• Transition: ‘Transition’ is used to describe not just the transfer of authority from an intervening nation to the host nation but also the handover from indig­enous military forces to local civilian authority (an essential step in normal­izing the environment and ending insurgency). Although described last in this theoretical sequence, transition occurs throughout a campaign, as indigenous civil structures become sufficiently legitimate, effective and credible to take the reins. In an intervention, the external force’s “exit strategy” timeline will depend almost entirely on the rate at which indigenous capacity can be built and rendered effective and legitimate. This requires considerable time and resources and must be carefully planned for from the outset. The process, pace and sequence of the process requires considerable judgment and is one of the most difficult decisions that officials directing a counterinsurgency campaign must undertake. Examples abound of COIN campaigns where ill-judged or hasty transition created opportunities for insurgent comebacks. Conversely, too slow a transition risks the loss of domestic political support for the campaign, as tangible signs of progress may be hard to perceive. It also risks creating a dependency culture in which any appetite for autonomy dwindles.

Relationship Between Functions

Maintaining an agile and flexible balance among the key counterinsurgency functions is difficult but extremely important. For example, economic assistance programs with inadequate security presence could simply create an array of soft targets for the insurgents. Security assistance in the absence of capable political leadership and oversight could create more—and more capable—armed groups outside the control of the government. Moreover, while an action may fall within one function, it often has immediate effects in the other functions. Efforts must be integrated because effects are impossible to segregate and are often complementary. Maintaining a balance between functions requires an integrated conflict manage­ment system (which may be based on a joint committee system, an integrated command model, a consultative alliance process or a combination of measures) that enacts the overall COIN strategy and coordinates the activities of key agencies (civil, military, affected nation and external/coalition).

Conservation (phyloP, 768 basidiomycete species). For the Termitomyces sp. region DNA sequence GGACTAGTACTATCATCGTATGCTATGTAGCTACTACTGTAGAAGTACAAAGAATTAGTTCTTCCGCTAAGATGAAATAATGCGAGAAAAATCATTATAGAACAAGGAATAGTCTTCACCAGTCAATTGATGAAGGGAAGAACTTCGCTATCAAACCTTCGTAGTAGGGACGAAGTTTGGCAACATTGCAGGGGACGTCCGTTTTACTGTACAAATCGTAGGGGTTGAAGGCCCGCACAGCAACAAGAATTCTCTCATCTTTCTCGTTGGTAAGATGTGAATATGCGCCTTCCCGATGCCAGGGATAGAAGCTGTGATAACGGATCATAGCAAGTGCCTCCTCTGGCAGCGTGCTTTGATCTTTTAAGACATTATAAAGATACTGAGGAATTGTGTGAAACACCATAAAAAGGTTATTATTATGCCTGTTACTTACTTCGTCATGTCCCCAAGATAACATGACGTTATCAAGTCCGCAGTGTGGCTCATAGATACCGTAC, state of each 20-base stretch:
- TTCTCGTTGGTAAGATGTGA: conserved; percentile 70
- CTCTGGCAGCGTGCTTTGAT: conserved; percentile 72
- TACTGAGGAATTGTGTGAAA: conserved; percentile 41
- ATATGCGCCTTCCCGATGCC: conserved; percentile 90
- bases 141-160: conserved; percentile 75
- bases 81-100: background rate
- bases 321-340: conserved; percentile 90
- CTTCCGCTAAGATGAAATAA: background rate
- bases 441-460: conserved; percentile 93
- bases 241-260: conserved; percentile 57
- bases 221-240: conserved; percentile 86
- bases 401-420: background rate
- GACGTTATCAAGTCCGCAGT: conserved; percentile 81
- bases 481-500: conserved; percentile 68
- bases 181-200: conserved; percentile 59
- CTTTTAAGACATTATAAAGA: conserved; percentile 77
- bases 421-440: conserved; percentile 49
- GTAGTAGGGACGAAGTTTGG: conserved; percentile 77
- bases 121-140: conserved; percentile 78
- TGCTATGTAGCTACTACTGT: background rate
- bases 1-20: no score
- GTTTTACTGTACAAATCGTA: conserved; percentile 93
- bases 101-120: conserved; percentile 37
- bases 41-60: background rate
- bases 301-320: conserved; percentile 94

James Kunder (on right), Deputy Administrator of USAID, and Members of a Provincial Reconstruction Team discuss development issues with an Iraqi Sheikh
(Photo: Staff Sgt. Christian Foster, Defense Department)

The Affected Government

The government threatened by a nascent or active insurgency is the most important actor in COIN. However great its know-how and enthusiasm, an outside actor can never fully compensate for lack of will, incapacity or counter-productive behavior on the part of the supported government: any COIN campaign is only as good as the political strategy which the affected nation adopts. The U.S. Government percep­ tion of the role of each actor in a COIN struggle (including its own role) may not coincide with the perception of other actors or the population. Additionally, the insurgents may portray the U.S. role as one of foreign aggressor, which may well resonate with the affected population. That population may or may not support and appreciate the security provided by an external force, but they will certainly see it as foreign and temporary; their long-term allegiance will tend to swing toward which­ever local actor (government or insurgent) best aligns with their needs and political identity, or best provides security. Effective COIN therefore requires that the major effort is (and is seen by the local population to be) led by the indigenous govern­ment. Under ideal conditions, foreign forces do not operate independently of the affected government, nor are political, economic or other development assistance activities undertaken except at the request of the affected government.

But real world conditions are never ideal. Effective, legitimate governments that meet the needs of their people and are capable of managing internal security threats are, almost by definition, unlikely to require external COIN assistance. Governments that do require such assistance almost always need encouragement and assistance to address governance shortfalls, corruption, and the real or perceived issues which insurgents use to mobilize the population. Similarly, in cases where an insurgency develops after forcible regime change, the affected government will be undergoing significant reform or even institution building from scratch. An intervening nation or coalition will almost always need to co-opt, persuade or occasionally pressure the local government to give up counter-productive behaviors, take genuine steps to reform its actions, win the support of its people and demonstrate effectiveness and legitimacy. Four traits that can be used to gauge the legitimacy of a state are:

  • The degree to which it honors and upholds human rights and fundamental freedoms;